I’ve been working a lot last year around our relationship to pain. Emotional and physical pain. I’ve observed that our natural reaction to pain is to try to avoid it, to block it or run away from it. After all, why wouldn’t we? Pain is painful!

I’ve been working a lot last year around our relationship to pain. Emotional and physical pain. I’ve observed that our natural reaction to pain is to try to avoid it, to block it or run away from it. After all, why wouldn’t we? Pain is painful!

However there are a few things I’ve learnt recently about it. Firstly emotional pain and grief. Whether we are grieving the loss of a lost one, or the end of a relationship or even a change of circumstances in life, grief is a natural emotion to feel. I’ve talked about grief in various posts in the past, from how to deal with grief or what I call the sixth stage of grief. However I still find that despite knowing all this, I personally always feel reluctant to allow myself to feel the pain and the sadness.

I met a client this week, who came to see me for something that seemed totally unrelated to pain. He had insomnia issues, and believed it was linked to various stress in his life. I immediately noticed in him a strong over analytical mind and a general need to feel in control – and that reminded me of me. When I used to have a lot of coping mechanisms to stay in control of my life, and more importantly of my emotions.

I have a natural tendency to be over analytical, and I thought it was just who I was until my EMDR practitioner years ago told me I had issues with control. I didn’t understand what she meant at the time but the penny finally dropped years later when I lost the control of my emotions due to intense pain.

Back to my client, when I saw those traits in him, I wondered if maybe there also was an issue with control. When we started to explore the patterns behind his insomnia, I got a strong sense that there was more to it than just stress related issues.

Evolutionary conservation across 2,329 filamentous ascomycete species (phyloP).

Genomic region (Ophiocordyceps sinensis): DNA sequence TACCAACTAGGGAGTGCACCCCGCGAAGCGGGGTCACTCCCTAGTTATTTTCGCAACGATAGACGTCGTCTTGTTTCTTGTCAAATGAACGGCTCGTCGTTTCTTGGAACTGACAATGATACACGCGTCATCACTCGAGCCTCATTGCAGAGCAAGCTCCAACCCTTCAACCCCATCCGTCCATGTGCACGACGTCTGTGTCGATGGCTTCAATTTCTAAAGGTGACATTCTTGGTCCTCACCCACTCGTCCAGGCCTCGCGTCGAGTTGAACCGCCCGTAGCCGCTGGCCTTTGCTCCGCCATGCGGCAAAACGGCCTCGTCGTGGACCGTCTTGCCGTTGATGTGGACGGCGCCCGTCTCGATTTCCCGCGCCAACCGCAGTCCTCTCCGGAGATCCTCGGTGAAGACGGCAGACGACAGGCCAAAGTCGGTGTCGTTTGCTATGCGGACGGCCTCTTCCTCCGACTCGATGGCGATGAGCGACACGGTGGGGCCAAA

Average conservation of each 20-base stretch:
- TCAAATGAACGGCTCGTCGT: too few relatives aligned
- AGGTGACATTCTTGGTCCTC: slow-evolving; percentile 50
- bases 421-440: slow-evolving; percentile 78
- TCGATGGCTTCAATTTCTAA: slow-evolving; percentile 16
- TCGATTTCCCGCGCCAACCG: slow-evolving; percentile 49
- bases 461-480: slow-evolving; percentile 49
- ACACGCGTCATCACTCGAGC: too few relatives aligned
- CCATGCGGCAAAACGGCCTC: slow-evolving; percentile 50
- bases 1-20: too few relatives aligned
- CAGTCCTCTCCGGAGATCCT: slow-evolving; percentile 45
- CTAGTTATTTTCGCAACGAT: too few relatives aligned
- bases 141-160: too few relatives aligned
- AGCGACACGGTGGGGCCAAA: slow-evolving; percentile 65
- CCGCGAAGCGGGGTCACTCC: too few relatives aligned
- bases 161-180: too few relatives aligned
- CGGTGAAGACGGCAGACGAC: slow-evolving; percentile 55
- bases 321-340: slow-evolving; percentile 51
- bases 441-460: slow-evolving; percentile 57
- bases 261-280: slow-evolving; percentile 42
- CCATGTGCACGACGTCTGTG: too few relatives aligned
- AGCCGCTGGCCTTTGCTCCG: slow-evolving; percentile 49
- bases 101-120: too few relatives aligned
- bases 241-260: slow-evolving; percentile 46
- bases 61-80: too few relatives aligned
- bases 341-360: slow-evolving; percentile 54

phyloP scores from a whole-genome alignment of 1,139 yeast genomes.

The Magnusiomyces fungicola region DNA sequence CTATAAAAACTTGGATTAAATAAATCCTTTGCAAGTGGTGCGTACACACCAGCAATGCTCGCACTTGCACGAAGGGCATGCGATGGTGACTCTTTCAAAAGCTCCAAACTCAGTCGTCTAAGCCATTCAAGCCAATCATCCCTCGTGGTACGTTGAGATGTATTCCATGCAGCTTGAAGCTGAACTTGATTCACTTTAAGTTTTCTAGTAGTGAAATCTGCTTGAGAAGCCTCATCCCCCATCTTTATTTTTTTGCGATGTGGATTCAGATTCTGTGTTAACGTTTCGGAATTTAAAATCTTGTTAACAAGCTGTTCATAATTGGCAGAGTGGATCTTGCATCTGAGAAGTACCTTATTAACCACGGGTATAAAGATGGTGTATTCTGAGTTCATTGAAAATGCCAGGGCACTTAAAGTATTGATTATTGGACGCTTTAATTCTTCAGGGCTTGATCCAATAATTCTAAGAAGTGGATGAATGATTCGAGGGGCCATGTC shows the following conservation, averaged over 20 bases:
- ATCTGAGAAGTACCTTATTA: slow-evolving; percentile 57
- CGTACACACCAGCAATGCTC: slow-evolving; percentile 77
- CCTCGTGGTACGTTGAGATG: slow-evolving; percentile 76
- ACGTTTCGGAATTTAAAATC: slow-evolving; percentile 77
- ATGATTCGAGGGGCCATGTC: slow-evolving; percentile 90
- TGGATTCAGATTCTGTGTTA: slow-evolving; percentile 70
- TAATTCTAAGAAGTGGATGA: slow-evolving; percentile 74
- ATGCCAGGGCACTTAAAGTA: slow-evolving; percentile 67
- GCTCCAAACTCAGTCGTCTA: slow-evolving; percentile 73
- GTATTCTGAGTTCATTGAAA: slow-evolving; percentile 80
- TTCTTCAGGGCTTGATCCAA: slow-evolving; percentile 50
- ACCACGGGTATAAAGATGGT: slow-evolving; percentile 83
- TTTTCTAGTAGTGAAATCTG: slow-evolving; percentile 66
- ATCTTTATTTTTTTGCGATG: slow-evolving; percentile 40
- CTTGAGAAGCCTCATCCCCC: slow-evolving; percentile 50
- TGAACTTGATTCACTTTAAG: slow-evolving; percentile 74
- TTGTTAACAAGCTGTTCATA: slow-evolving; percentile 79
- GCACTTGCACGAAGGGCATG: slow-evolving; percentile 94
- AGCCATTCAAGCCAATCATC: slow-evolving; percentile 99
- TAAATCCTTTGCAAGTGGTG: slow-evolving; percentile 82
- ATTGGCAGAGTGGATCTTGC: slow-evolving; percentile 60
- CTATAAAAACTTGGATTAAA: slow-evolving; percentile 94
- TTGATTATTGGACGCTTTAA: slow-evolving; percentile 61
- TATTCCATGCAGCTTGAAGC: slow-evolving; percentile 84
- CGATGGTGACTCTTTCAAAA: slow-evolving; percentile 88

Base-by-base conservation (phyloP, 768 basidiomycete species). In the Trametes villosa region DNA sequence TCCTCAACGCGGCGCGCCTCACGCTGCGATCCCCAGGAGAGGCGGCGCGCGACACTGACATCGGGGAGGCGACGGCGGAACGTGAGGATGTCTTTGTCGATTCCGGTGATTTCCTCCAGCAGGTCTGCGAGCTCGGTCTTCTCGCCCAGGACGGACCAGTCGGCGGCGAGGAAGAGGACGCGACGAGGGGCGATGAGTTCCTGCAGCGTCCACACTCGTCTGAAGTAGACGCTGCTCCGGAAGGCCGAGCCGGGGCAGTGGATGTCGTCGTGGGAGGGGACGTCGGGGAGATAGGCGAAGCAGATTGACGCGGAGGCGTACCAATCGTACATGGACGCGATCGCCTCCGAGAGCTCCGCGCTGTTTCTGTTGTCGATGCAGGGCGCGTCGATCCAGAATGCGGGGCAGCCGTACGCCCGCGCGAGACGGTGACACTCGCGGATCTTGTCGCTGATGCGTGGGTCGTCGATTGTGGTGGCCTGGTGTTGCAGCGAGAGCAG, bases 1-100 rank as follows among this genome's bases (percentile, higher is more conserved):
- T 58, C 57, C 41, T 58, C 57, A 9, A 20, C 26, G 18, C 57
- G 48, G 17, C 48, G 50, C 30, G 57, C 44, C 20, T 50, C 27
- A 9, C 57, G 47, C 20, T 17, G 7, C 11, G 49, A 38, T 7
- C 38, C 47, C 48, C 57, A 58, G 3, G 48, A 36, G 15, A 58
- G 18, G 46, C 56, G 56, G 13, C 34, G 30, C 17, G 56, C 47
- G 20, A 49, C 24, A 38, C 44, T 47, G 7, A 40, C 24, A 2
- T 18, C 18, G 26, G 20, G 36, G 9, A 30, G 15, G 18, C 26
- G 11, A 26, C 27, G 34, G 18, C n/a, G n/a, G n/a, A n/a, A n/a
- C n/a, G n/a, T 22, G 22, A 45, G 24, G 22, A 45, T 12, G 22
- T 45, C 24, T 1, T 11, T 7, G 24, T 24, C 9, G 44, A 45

We decided that a process combining NLP and Hypnotherapy would be the most appropriate to deal with the insomnia at that stage, and sure enough as we started to dive into the depth of the unconscious mind, something else came up. At first it was emotional pain – unresolved issues from the past came up that appeared to be related to the insomnia. And then, my client felt a huge anxiety.

I decided to interrupt the process at that stage and switch to EFT to work on the anxiety. And as we explored what was coming up for him, it turned out that it was fear of feeling the pain from the past. It was fascinating to watch – even though looked very uncomfortable to my client – as I witnessed the beautiful complexity of our mind’s coping mechanisms. From avoidance to denial, then rationalising and back into the over analysing. Our mind has got a wonderful survival build-in mechanism. But does it always serve us well?

I finally managed to ground my client back and through a combination of some NLP dissociation techniques and EFT we reached once again a state of calmness. But what I realised is how scared my client was to actually face the pain that stems from his past.

And that makes me realise how often we get scared of pain. How clever our mind is to find multiple psychological coping mechanisms to avoid it. And how by repressing or avoiding it, we create mini ticking bombs that are waiting for us around the corner to blow up. Some people never get the explosion – and others face it full on when they’re experiencing challenges in their lives.

I’m also starting to wonder what makes the difference between the pain we’re scared to face and the one we are able to talk about or remember. And perhaps when we are anxious to feel hurt in a specific situation that’s coming up, it might be because we haven’t fully processed a similar pain in the past? So for example, if you are scared to be hurt in relationships – and I’m not talking about a simple fear, but a very intense one that may even prevent you to put yourself in that situation ; could it be because you haven’t fully dealt with how you’ve been hurt in your past relationship? Food for thoughts…